“She will wake up on a Saturday and say, ‘I want to do elements,’ or ‘I want to do states.’ Whenever she’s leaning into it, we’re just there to support her,” the toddler’s father, Devon Quest, a UCLA School of Law magna cum laude graduate, explained of his daughter during an on-camera interview. The child’s mother added that “[Quest] is a toddler at heart. She has her tantrums. We want to keep that youthfulness in her as long as we can.”
Initially, the baby’s pediatrician regarded her unique comprehension of colors and shapes at her 18-month appointment. Her mother made a family investment and created a preschool to monitor her progression amid the pandemic, beside The Modern Schoolhouse. The brilliant child continues to grow swiftly. Presently, Quest can read at a kindergarten level and is studying to become fluent in Spanish. As her curiosities expand, Trevor Mitchell, the executive director of American Mensa, noted to PEOPLE, “We are proud to have her and to be able to help her and her parents with the unique challenges that gifted youth encounter.” And though freshly appointed, the 2-year-old is already among renowned, clever company.
Quest’s more youthful peers include Caleb Anderson, a 12-year-old college sophomore making aerospace engineering headlines with fluency in multiple languages. Beyond supreme comprehension, Quest will be required to adhere to fundamental principles of kindness. For example, the Mensa Constitution states, “Mensa provides a forum for intellectual exchange among members… and assistance to researchers inside and outside Mensa in projects dealing with intelligence… Intelligence should be used for the benefit of humanity. Therefore, Mensa shall have no aim which is to the disadvantage of the community.”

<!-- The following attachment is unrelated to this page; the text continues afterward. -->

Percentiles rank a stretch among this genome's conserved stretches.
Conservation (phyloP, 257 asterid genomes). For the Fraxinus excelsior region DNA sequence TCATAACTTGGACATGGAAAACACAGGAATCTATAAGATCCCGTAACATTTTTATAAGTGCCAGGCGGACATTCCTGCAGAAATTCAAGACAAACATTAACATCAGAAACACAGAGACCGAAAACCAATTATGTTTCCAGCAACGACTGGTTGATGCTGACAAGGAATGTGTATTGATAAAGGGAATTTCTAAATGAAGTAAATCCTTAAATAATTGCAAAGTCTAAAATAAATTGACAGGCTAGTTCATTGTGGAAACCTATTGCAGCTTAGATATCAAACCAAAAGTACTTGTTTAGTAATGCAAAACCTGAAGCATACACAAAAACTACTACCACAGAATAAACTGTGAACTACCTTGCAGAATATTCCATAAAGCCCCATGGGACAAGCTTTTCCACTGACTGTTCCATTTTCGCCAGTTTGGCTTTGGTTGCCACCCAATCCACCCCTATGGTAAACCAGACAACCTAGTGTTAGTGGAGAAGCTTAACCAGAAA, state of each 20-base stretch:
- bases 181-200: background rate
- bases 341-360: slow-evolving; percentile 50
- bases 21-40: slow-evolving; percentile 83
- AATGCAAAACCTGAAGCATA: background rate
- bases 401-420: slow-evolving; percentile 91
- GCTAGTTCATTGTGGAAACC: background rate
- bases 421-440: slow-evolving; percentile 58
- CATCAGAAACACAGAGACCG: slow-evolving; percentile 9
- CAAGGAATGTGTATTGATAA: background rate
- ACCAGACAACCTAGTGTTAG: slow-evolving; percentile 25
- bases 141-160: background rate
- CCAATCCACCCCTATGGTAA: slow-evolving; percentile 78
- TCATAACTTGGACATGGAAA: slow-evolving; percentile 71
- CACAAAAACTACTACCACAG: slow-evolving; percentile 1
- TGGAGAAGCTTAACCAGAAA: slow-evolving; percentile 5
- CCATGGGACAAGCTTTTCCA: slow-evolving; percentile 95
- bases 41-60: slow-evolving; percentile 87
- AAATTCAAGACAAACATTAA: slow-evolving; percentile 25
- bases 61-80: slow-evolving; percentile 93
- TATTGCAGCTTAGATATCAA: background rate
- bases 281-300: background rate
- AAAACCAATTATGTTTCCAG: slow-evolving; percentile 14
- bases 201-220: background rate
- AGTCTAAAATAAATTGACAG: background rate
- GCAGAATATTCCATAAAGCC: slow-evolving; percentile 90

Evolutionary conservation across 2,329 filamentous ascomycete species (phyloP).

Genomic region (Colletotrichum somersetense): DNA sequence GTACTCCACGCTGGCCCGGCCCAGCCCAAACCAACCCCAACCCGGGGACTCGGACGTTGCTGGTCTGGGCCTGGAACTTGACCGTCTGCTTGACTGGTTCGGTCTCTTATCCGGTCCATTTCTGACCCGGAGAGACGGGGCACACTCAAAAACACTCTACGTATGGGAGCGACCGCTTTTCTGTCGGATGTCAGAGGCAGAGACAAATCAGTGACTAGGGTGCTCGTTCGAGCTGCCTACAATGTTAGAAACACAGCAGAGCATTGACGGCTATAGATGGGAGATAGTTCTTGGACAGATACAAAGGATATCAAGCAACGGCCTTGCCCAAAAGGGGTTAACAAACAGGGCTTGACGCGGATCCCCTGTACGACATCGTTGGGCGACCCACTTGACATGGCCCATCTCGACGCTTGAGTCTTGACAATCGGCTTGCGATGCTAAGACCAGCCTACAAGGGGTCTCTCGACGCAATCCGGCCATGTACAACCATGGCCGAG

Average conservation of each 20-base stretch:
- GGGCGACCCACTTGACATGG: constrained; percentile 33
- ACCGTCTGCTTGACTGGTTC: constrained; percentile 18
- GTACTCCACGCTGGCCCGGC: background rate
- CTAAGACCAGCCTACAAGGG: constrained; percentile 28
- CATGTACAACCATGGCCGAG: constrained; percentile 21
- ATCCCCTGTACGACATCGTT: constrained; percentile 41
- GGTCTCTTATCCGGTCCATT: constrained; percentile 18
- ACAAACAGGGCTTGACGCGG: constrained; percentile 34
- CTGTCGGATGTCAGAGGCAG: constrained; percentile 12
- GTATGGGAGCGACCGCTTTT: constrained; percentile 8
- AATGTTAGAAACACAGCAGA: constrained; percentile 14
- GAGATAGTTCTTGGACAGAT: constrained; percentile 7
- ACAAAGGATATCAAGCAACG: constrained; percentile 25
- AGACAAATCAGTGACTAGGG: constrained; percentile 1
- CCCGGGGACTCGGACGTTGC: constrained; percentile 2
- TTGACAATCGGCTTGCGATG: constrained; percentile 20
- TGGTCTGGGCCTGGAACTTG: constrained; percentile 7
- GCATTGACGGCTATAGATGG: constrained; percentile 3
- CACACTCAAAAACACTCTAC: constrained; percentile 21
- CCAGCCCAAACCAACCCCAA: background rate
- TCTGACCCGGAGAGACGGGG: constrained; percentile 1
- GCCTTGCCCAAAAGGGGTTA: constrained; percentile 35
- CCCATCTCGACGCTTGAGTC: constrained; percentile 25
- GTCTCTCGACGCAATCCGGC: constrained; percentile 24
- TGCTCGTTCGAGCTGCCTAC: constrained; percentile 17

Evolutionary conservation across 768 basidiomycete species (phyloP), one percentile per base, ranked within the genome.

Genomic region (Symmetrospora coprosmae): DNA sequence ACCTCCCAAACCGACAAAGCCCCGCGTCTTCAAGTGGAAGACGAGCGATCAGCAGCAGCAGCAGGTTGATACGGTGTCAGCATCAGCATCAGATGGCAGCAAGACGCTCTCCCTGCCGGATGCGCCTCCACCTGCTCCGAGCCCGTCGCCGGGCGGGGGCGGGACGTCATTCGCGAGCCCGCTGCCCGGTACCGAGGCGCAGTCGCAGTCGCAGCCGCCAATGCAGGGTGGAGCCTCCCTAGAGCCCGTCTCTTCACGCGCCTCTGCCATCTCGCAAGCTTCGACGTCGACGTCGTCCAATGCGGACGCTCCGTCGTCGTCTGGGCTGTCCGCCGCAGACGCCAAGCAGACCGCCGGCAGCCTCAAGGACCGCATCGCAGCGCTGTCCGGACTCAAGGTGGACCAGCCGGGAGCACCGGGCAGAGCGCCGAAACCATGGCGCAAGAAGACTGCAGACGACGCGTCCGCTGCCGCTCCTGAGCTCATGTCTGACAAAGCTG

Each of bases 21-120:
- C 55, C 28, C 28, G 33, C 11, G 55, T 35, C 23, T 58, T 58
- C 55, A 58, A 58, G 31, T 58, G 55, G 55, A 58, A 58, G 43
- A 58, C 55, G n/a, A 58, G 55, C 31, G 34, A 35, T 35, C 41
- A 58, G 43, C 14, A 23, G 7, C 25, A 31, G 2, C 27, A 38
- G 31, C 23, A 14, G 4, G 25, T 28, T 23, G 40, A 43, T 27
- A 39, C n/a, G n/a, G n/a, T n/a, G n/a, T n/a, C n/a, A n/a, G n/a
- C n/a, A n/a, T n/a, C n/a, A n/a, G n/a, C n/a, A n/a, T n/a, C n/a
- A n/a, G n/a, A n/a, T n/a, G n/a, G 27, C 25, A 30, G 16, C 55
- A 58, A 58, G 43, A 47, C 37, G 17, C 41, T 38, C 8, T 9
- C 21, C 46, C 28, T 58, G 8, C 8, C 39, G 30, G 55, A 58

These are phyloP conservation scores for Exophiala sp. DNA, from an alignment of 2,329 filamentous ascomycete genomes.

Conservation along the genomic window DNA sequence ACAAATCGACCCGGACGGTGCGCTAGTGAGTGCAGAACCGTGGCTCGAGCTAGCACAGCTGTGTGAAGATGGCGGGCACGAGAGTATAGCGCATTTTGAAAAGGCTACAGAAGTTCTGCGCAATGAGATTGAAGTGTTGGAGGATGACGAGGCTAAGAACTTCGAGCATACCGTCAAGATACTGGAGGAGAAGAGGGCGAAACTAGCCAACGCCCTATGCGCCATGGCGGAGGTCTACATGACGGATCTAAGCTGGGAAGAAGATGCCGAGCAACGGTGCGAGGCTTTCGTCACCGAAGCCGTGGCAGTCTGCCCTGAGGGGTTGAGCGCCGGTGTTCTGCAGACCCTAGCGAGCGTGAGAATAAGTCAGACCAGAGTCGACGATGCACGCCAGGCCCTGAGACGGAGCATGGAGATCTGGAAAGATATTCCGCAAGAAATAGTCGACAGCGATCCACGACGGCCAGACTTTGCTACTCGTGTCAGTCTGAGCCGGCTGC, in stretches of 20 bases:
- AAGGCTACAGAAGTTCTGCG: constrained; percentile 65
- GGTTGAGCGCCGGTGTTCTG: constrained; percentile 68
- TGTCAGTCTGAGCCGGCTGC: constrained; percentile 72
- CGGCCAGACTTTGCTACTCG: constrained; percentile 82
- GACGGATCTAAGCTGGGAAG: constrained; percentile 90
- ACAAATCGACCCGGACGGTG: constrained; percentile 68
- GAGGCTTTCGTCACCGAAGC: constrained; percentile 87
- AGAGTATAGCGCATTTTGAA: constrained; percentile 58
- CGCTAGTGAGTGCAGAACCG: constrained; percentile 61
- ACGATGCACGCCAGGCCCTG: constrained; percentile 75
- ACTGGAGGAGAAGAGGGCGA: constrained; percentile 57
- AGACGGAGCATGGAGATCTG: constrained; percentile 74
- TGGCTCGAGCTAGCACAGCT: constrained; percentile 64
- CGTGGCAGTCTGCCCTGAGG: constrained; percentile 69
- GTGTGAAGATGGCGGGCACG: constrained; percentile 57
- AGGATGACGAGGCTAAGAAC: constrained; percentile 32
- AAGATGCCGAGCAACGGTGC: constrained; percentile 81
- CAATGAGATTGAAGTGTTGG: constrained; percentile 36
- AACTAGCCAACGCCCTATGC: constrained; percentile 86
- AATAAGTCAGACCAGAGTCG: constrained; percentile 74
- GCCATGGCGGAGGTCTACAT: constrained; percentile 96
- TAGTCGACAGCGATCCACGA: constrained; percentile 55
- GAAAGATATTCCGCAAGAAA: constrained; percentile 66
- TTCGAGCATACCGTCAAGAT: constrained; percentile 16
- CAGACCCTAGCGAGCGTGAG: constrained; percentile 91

The bubbly personality showcased on Quest’s Instagram alludes to her owning these qualities. Moreover, her logic and ability to decipher patterns have taken her far. “She has always shown us, more than anything, the propensity to explore her surroundings and to ask the question, ‘Why?’” her father recently explained to CNN. “If she doesn’t know something, she wants to know what it is and how does it function, and once [Quest] learns it, she applies it.”
Mensa members have access to distinct lectures, special-interest groups; and regional, national, and international gatherings. Quest’s mother’s fixation on her toddler maintaining contact with children encourages social development ahead of future events. “She needs to be with children her age and not have that pressure put on her to be older than she needs to be or act older,” Athwal affirmed in a recent interview.
The child’s studies are well-rounded, but her parents provide her the autonomy to learn at her own pace. The American Mensans Demographics and Figures page explains that “membership is diverse… [including] engineers, homemakers, teachers, actors, athletes, students, CEOs and people from virtually every walk of life.” With Quest’s 3rd birthday approaching, the path she will choose honing an IQ of 146 is unwritten. Adjacent to the Mensa Foundation’s 50th anniversary, she has access to scholarship programs, fellowships, grants, and their “bedrock principles of empowering intelligence for the betterment of humanity.”